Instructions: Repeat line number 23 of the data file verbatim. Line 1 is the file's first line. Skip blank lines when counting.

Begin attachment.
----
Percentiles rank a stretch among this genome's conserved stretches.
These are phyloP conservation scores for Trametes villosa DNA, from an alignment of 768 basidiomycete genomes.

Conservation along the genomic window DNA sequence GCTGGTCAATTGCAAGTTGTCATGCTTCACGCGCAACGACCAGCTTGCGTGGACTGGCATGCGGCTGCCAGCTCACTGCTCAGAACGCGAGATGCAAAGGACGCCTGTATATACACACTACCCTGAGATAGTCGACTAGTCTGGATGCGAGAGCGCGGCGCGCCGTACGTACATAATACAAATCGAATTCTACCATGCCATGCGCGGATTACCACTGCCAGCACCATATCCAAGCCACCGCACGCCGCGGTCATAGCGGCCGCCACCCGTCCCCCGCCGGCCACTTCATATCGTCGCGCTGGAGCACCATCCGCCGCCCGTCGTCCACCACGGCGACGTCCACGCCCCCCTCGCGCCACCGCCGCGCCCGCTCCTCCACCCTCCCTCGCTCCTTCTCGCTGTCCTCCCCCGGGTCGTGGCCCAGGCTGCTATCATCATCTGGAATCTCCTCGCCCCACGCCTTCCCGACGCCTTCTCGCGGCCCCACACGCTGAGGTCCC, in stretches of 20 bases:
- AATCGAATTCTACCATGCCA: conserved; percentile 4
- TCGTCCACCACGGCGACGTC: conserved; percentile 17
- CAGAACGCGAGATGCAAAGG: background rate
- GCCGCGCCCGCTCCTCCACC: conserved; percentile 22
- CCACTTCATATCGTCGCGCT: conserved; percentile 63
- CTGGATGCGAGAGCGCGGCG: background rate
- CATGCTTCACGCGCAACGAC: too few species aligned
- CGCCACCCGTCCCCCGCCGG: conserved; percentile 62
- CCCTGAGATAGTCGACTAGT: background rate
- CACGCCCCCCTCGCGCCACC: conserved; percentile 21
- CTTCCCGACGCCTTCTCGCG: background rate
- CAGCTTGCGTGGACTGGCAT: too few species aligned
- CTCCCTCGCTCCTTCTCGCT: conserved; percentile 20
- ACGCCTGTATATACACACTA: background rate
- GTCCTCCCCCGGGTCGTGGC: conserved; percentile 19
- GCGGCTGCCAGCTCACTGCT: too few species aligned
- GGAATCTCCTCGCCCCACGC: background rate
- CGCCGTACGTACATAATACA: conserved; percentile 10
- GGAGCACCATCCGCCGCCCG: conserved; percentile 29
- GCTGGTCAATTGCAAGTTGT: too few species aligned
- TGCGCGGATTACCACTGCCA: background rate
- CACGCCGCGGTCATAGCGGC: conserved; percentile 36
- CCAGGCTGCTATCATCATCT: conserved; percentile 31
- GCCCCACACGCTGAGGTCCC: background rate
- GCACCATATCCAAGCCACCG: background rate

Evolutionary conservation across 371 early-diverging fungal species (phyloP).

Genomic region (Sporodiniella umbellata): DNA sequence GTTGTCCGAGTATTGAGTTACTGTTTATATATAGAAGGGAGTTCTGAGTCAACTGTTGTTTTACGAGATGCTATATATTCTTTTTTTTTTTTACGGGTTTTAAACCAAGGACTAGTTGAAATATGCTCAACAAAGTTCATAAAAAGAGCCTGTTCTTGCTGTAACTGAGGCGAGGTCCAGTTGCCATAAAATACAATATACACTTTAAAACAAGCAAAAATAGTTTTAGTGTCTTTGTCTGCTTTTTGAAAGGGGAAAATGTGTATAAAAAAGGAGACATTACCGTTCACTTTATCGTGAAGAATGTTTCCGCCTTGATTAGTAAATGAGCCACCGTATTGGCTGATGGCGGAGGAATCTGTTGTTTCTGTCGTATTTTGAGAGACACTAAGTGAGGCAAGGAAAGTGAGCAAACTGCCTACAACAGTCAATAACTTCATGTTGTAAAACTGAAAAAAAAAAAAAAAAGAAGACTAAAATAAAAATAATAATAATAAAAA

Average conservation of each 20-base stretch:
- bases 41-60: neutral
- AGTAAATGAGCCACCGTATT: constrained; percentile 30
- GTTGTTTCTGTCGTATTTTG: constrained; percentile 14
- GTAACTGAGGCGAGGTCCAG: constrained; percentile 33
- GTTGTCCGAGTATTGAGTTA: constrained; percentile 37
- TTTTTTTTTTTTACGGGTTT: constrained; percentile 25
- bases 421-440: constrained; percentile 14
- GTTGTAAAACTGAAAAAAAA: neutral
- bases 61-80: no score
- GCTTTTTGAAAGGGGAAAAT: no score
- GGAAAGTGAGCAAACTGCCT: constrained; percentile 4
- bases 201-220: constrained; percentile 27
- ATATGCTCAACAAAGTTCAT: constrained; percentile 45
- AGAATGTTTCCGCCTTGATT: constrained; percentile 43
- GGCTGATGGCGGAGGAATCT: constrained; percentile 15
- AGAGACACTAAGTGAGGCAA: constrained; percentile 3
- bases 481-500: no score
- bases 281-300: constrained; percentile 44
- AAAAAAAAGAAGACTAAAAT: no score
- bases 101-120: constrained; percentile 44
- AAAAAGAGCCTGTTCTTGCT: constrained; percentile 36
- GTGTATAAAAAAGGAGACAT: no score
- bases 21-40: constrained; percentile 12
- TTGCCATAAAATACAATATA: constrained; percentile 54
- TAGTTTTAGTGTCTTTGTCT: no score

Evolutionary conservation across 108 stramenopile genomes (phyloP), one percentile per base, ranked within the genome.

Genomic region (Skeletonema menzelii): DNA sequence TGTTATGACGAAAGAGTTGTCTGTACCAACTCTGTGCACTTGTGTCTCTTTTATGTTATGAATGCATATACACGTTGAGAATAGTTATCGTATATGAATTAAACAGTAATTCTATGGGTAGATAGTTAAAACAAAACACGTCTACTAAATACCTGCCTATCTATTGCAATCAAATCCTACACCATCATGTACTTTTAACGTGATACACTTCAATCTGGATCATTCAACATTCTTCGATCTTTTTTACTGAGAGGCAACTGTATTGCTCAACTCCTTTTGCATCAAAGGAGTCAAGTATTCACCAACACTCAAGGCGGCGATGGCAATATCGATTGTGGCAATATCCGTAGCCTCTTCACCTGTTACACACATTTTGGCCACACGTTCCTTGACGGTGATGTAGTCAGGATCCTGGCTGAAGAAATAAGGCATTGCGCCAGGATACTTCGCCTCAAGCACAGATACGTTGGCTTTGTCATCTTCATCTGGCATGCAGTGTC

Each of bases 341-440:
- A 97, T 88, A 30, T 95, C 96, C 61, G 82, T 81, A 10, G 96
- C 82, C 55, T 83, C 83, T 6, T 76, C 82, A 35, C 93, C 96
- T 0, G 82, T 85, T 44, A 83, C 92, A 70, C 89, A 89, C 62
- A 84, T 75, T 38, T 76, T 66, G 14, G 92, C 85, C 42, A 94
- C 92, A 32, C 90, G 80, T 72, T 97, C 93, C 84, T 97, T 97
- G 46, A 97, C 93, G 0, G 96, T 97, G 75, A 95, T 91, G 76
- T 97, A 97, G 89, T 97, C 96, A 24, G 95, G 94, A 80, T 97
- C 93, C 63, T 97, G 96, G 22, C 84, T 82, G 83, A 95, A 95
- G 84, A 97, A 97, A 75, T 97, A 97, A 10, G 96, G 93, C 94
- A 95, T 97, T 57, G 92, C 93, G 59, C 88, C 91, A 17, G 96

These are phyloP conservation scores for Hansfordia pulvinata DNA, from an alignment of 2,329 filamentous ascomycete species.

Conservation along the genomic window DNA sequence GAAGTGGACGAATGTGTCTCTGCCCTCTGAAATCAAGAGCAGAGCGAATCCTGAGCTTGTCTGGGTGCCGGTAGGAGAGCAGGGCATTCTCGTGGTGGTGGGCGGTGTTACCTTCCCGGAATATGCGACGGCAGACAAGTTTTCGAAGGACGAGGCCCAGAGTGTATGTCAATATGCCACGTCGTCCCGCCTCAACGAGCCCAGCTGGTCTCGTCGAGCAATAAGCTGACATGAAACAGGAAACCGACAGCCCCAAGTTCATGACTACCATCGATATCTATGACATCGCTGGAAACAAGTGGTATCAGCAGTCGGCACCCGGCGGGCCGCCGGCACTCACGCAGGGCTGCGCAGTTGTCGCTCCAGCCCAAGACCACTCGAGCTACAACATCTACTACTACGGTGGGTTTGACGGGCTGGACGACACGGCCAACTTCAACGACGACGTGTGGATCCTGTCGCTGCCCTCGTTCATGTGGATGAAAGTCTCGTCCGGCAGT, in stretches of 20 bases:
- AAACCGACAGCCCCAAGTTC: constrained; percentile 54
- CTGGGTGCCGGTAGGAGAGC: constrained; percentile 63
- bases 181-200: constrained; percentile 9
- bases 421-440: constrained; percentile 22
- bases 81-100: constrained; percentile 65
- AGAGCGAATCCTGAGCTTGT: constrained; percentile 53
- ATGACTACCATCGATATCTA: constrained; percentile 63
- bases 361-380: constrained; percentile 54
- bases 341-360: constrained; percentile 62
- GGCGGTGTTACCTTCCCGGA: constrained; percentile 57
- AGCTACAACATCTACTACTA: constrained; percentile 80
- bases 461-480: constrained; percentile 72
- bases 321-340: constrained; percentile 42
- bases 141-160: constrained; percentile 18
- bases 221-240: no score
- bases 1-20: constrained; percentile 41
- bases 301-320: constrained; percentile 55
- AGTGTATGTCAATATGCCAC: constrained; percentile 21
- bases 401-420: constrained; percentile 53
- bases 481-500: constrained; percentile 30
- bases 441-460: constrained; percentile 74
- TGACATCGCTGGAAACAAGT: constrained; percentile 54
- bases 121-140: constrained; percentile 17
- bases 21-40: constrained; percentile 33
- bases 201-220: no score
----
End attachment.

- GCTGGTCAATTGCAAGTTGT: too few species aligned